Aesop Toothpaste Dentifrice Review

 
aesop toothpaste dentifrice.jpg
 

Aesop launched their first toothpaste in late 2017. It’s unique because it’s flavour largely comes from wasabi - yes the zingy green paste you commonly eat with sashimi and sushi.

I love the name because toothpaste technically IS a “dentifrice” and Aesop are helping to make a dental jargon word mainstream - thank you!

For reference, a dentifrice is defined as a paste, powder, liquid or other preparation for cleaning teeth.

So let’s get into Aesop’s toothpaste!

Taste

My partner LOVES the moderate wasabi *zing* of this toothpaste. She also LOVES strong mint. I like mint, but prefer a milder concentration, or spearmint over cool mint, get it?. I quite like this novel twist on a classic mint association - I find it entertaining for my mouth :-) Rounded out herbal notes finish the palate of this toothpaste for a pleasant lingering aftertaste that won’t kill your tastebuds for hours if you do need to eat or drink soon after (wine tasters I’m totes stealing your descriptive vocab FYI!).

Not sure kids would like this though.

I give Aesop’s dentifrice taste a score of 4 out of 5.

Look and feel

A smooth creamy whitish paste for the traditionalists won’t disappoint.

Old skool aluminium tubing is novel, albeit slightly annoying as I worked my way through the tube - but I admit I’m out of practice on how to manipulate these types of tubes properly - remember to fold neatly from the base! I would need to keep this tube inside another sealed package if I was carrying it around in my handbag just in case the folded aluminium punctured and product leaked.

Aesop branding is just lovely, period.

I give Aesop’s dentifrice look and feel a score of 3 out of 5.

Ingredients

 
Aesop Toothpaste Dentifrice Ingredients List from www.aesop.com

Aesop Toothpaste Dentifrice Ingredients List from www.aesop.com

 

Every toothpaste generally has a range of abrasives, flavours, surfactants to help remove water-phobic particles, oral health agents for mouth health, and other agents such as binders/stabilizers and preservatives (you can read more about toothpastes by downloading a fact sheet I created here).

Aesop’s philosophy is to use natural products wherever possible, so you can see there’s a good array of herbal ingredients for flavour and therapeutic effect. I like that they use the plant oil extracts rather than powder extracts for a more nourishing experience. Dermatology studies are showing that topically applied oils have wound healing capabilities which may help underpin the argument for oil pulling (you can download a fact sheet I’ve created about oil pulling here).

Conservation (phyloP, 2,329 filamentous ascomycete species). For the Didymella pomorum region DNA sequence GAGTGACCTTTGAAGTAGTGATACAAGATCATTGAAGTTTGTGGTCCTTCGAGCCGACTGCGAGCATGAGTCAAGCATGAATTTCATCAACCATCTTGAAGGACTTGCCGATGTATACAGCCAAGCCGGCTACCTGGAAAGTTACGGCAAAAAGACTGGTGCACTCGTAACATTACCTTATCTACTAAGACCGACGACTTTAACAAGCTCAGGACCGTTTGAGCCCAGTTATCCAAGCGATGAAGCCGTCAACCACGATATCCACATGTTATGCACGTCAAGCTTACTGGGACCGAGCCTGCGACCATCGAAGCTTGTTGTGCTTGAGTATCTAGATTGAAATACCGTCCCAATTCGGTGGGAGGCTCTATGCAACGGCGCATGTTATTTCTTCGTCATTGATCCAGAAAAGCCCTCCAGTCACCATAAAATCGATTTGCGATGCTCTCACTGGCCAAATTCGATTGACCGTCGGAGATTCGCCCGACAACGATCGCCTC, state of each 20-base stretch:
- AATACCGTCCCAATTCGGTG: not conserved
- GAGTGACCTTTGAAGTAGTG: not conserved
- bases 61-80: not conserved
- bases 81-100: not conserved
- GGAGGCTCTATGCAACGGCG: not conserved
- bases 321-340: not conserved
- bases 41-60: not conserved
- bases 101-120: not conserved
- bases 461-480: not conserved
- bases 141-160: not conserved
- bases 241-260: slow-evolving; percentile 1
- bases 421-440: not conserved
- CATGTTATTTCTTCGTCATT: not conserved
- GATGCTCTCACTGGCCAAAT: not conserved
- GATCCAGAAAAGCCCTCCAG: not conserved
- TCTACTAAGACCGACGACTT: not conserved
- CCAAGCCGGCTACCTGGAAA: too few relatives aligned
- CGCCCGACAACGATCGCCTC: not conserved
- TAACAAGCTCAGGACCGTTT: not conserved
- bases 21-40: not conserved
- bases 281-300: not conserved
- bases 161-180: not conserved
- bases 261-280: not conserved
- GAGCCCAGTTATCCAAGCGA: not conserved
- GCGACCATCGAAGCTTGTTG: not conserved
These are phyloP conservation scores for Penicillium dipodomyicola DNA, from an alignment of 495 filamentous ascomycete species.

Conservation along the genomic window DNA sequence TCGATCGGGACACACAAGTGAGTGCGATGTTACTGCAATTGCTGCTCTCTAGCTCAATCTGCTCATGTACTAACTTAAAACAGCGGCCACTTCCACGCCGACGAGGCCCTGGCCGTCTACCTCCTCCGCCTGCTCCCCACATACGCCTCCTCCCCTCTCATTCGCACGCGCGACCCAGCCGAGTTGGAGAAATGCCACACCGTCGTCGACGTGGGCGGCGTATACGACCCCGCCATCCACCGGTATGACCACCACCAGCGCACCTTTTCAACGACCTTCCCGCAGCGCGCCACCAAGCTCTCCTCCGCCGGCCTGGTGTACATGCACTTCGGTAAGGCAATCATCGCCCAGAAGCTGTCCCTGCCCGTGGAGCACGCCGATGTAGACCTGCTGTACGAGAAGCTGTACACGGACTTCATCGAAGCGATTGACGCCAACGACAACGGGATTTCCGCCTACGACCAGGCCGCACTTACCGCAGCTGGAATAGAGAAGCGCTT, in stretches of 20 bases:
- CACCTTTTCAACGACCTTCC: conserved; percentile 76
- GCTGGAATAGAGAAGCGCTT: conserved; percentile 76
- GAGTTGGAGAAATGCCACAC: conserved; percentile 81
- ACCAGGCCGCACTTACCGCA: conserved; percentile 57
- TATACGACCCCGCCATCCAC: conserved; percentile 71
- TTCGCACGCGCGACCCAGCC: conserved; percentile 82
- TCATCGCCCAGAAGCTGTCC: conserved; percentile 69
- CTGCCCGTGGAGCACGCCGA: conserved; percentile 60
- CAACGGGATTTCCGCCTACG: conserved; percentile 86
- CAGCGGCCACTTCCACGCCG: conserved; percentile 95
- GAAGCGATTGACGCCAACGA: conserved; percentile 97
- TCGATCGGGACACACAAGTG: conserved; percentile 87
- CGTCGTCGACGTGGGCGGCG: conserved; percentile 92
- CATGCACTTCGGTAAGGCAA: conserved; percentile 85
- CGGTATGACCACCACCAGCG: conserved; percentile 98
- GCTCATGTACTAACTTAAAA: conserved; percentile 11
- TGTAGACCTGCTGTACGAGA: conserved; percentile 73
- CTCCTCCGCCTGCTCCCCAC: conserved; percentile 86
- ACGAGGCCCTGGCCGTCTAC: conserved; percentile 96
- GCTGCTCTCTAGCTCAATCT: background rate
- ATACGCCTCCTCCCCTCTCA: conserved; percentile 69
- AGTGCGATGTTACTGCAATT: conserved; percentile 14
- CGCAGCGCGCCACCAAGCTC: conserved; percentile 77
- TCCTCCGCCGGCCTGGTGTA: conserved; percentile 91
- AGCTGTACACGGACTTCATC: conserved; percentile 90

Calcium carbonate is an effective abrasive and can also be ingested as a supplement in the treatment of osteoporosis. It can cause damage to teeth and gums in high concentrations, as it’s the main mineral ingredient found in eggshell and pearls, but the concentration seems well balanced in this product (see below).

I give Aesop’s toothpaste ingredients a score of 4 out of 5 (ADA recommendations are for toothpastes to contain fluoride so this is why I haven’t scored it 5 for this section).

Health benefit vs risk factor

I don’t have access to the concentrations of each ingredient for this product, so can only go on how my mouth reacted to this product.

I didn’t develop teeth sensitivity using this product but did enjoy a sustained slippery-clean feel after use, so Aesop has got the abrasive level of calcium carbonate just right IMHO.

From my knowledge of herbal actions through a Chinese medicine lens, this product offers an overall harmonising - slightly stimulating product for gum health with some ingredients shown to reduce teeth sensitivity - eugenol and cloves. These ingredients can interfere with dental composite filling setting, a precaution for anyone using this product just prior to a visit to the dentist for a filling!

The balance of flavours stimulates saliva flow important for buffering, remineralisation and cleaning efficacy while brushing with a paste.

This product is free from SLSs (sodium lauryl sulfate) that can cause allergy manifesting as gingival inflammation and bleeding tendency. All ingredients in this toothpaste have a very low allergen potential.

There’s no fluoride but there IS xylitol in this dentifrice which I consider equivalent in oral microbial balance and remineralisation capabilities via very different mechanisms.

I give Aesop’s toothpaste health benefit vs risk factors a score of 4 out of 5.

Sustainability

I feel comfortable recommending this product for daily long-term use with minimum risk of adverse health impacts.

Environmentally this product scores well - all parts of the packaging are readily recyclable. The ingredients themselves are unlikely to clog pipes or waterways or affect plant and marine life.

I give Aesop’s dentifrice sustainability a score of 5 out of 5.

Price

Retailing for A$15 a tube it’s about three times the price of a standard supermarket offering, but if you apply a pea-size amount (or slightly less) to your brush this tube should last a few months per person and deliver decent value for money considering the range of natural ingredients included. That’s still a hell-of-a-lot cheaper than most hair washing products and you only get one set of adult teeth!

I give Aesop’s dentifrice a price score of 4 out of 5.

Total score

Aesop’s Toothpaste Dentifrice gets 25 out of 30.

Definitely try this product. Let me know your opinion of this product.


By Dr Christine May, dentist and blogger. All opinions are my own with some occasional input from my non-dentist partner for a comparative perspective. Enjoy!